LONDON: Pragmatic UK businesses are offering a range of halal products and services, ranging from greetings cards to gym memberships, aimed at meeting the requirements of Muslim consumers.
"Halal doesn't only apply to food but also to business ethics, dress, etcetera," explained Rauf Mirza, director of The Muslim Lifestyle Expo (MLE), which organises trade fairs on Muslim consumer trends.
And that was apparent at a recent London networking event where 150 business leaders, experts and young entrepreneurs met to discuss how they can profit from an expanding sector.
One entrepreneur related to AFP how she had set up her Muslim greetings cards company, Elaara, after finding too many existing cards contained unsuitable images such as champagne glasses and churches.
Another had launched an online fitness course – The Healthy Hijab – for women who wear the veil and who don't want to go to a gym with men present.
Nor are the opportunities restricted to small businesses as leading supermarket chain Tesco has run a Ramadan advertising campaign.
Launching the event, Shelina Janmohamed, vice president of Ogilvy Noor, a "bespoke Islamic branding practice", said that Muslim consumer lifestyle spending amounted to $2.6 trillion a year, with particular potential in the youth market.
In the past she has described British Muslims in particular as "a young, brand conscious, well-connected and increasingly affluent consumer segment" that is "a segment crying out to be served"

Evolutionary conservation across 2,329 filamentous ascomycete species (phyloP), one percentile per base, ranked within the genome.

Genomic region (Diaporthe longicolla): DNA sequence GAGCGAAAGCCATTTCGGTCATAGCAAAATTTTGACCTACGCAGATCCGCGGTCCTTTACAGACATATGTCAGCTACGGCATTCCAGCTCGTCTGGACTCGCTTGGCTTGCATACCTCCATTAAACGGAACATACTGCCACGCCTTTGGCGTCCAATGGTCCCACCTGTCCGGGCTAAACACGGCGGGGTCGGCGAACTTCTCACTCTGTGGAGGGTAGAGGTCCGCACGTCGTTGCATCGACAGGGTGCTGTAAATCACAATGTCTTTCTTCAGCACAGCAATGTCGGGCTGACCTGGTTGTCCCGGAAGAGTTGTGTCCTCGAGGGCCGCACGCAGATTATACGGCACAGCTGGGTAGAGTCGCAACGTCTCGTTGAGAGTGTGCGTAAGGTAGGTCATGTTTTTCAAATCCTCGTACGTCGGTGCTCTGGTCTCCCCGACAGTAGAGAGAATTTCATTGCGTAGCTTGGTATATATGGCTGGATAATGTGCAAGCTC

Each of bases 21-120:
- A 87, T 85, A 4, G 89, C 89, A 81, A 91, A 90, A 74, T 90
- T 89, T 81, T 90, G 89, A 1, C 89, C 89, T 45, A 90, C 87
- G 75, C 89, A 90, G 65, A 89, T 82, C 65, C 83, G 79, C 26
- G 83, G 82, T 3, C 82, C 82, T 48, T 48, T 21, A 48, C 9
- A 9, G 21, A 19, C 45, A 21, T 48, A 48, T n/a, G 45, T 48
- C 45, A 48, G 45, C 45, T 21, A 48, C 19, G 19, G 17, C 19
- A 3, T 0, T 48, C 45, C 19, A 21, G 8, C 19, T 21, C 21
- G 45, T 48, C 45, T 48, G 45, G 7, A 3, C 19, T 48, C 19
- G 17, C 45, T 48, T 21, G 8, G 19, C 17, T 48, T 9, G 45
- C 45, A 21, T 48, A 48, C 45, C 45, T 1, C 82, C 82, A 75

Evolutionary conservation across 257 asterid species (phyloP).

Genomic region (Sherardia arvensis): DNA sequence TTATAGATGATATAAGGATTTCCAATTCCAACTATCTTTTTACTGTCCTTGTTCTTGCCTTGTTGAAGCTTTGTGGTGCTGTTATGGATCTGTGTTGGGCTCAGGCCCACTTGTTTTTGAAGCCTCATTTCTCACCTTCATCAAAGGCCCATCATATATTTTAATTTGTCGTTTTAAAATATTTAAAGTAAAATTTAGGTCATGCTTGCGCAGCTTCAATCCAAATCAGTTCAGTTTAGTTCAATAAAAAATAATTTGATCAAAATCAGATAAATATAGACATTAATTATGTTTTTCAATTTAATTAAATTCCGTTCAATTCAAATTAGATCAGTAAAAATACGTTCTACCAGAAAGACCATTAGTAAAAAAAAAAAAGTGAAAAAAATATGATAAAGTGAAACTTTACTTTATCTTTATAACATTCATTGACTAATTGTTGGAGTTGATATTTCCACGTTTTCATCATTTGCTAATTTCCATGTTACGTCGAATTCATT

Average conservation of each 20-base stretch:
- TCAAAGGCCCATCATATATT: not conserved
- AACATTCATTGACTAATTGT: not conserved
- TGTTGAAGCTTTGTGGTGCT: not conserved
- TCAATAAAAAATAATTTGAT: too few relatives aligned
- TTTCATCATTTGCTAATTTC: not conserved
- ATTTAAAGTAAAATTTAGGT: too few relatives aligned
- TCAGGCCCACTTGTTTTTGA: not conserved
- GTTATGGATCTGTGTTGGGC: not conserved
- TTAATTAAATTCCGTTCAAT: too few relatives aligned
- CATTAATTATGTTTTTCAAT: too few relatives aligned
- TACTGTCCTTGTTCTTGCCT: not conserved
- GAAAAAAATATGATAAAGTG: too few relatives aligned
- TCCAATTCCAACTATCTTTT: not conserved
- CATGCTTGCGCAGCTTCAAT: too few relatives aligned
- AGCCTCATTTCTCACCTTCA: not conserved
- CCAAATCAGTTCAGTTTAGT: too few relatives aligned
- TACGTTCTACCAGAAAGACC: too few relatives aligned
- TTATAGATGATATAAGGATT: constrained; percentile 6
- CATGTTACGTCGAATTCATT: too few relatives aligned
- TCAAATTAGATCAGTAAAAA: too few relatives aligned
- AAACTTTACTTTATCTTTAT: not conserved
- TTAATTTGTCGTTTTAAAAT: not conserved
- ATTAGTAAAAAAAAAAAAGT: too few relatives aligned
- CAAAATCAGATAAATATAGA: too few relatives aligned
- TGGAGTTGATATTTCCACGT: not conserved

But a 2015 article in the International Journal of Market Research challenged existing assumptions around young British Muslims.
Research by Hannah Wright of Illuminas found "a much more complicated and subtle relationship between faith and consumption".
For example, media coverage of world events involving Muslims and discussion of British Muslims and immigration, made many respondents "uncomfortable with the very idea of products designed specifically for them".
But it seems to be the case that UK businesses are more comfortable with the idea than their continental counterparts.
"In France instead we immediately politicise the debate," noted Ali Djedid, of French fashion marketplace Zeynara. "Crossing the Channel, there is more pragmatism on these issues, which are seen only through an economic prism. It's seen as a business opportunity."
Data sourced from AFP, IJMR; additional content by Warc staff